And so it was an incredible experience to be in Turkey and, re- uh, you know, go as a cultural American, you know, educational ambassador while being in a predominantly Muslim country. It was, um, the first time where in a long time, um, you know, I would listen to the call to prayer five times a day, um, and feel comfortable, uh, with my hyphenated identity. It just, it felt, um, that I could be both Pakistani and American in Turkey, um, because oftentimes growing up, um, and actually as my experiences in Pakistan demonstrator, the two summers that I went, I felt very American.
They thought that, um, you know, I, um, I was, you know, this government official coming and I was like, “I have no affiliation with, with the U.” Um, but you know, just the way I dressed, the way I carried myself, the way I spoke, um, they were untrusting. And so everywhere I went, it was like the American, the American, the American. And then conversely growing up even in the U.S., um, in Alexandria, gro- you know, studying in, in, in Bowdoin in Maine, working in Boston, I was kind of, you know, the South Asian, the Pakistani, uh, woman. So, um, I found that, that complex identity of mine, um, to always be something that I had to reconcile with and [inaudible ] Turkey, I found peace at that.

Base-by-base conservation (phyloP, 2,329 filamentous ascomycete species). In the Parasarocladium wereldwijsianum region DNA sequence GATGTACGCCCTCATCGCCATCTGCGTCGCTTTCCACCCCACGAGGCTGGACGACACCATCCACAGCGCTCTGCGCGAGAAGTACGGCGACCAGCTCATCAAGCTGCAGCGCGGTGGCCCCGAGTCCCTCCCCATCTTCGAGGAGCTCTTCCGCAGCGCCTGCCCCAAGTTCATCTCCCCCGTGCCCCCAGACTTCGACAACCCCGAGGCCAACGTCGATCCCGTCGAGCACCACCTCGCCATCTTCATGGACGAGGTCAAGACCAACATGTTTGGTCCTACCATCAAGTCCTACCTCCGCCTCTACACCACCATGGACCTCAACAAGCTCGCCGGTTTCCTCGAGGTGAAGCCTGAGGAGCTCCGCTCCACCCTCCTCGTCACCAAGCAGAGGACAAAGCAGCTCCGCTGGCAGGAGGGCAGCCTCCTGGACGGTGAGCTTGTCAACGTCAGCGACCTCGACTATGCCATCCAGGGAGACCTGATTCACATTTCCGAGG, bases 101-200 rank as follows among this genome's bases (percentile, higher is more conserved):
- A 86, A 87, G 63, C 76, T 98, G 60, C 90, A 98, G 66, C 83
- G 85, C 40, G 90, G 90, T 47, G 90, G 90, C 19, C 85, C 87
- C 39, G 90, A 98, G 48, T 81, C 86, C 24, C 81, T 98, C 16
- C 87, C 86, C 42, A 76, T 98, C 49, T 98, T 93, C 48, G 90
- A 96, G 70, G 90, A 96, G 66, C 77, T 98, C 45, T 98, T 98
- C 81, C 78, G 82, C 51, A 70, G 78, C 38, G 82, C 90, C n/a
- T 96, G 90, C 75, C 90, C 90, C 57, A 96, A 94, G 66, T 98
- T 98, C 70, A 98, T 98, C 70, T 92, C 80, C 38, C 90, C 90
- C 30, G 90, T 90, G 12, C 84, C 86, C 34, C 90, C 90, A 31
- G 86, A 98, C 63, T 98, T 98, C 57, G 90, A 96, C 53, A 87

While Mariya was thrilled at the opportunity to explore a new culture and country on her Fulbright Scholarship, convincing her parents of the value of exchange was a different story.
It took a while for my family to warm up to the idea of, uh, a career in international affairs, um, but at the same time, um, I’m the third out of five in my, um, family, five children. I have two older sisters and in my entire family and my l- entire life actually, I’ve always been the person that, you know, push the envelope further and further and further. Um, what I mean by that is that growing up in a South Asian Muslim household, um, with, you know, four girls and my brother is the youngest, um, my parents were very protective of us, um, very conservative in our upbringing.
Um, he wanted me to do, go to law school as is typical in immigrant, um, households, um, to finish my education, to get married and then, and then start my career.That was kind of, uh, what he expected of me, but I knew that having gone the Fulbright was a once in a lifetime opportunity.
My father, um, did not want me to do the Fulbright Fellowship
I. Think after they saw how much I loved my time in Turkey, they came and s- ex- visited me and I, and I don’t think that ever would have visited Turkey if I weren’t there. And I remember the day when they, you know, landed at, in Istanbul, I picked them up. I showed them my, um, you know, uh, the amazing places in Istanbul. We went, we flew down to Antalya where I was living. They got to meet my students. They could just see how happy and how meaningful this experience was for me.
I feel very proud to be an American because, you know, the United States has allow, allows, uh, you know, many people like myself to pursue the American dream. The fact that as an immigrant, I can represent the most powerful nation on this earth. And, you know, when I walk into meetings and say that I am a diplomat of the United States of America, is, is just in, it feeling, um, that, you know, uh, uh, that you can’t describe in words. It’s, um, it’s true what the, what America can, uh, stands for and delivers on.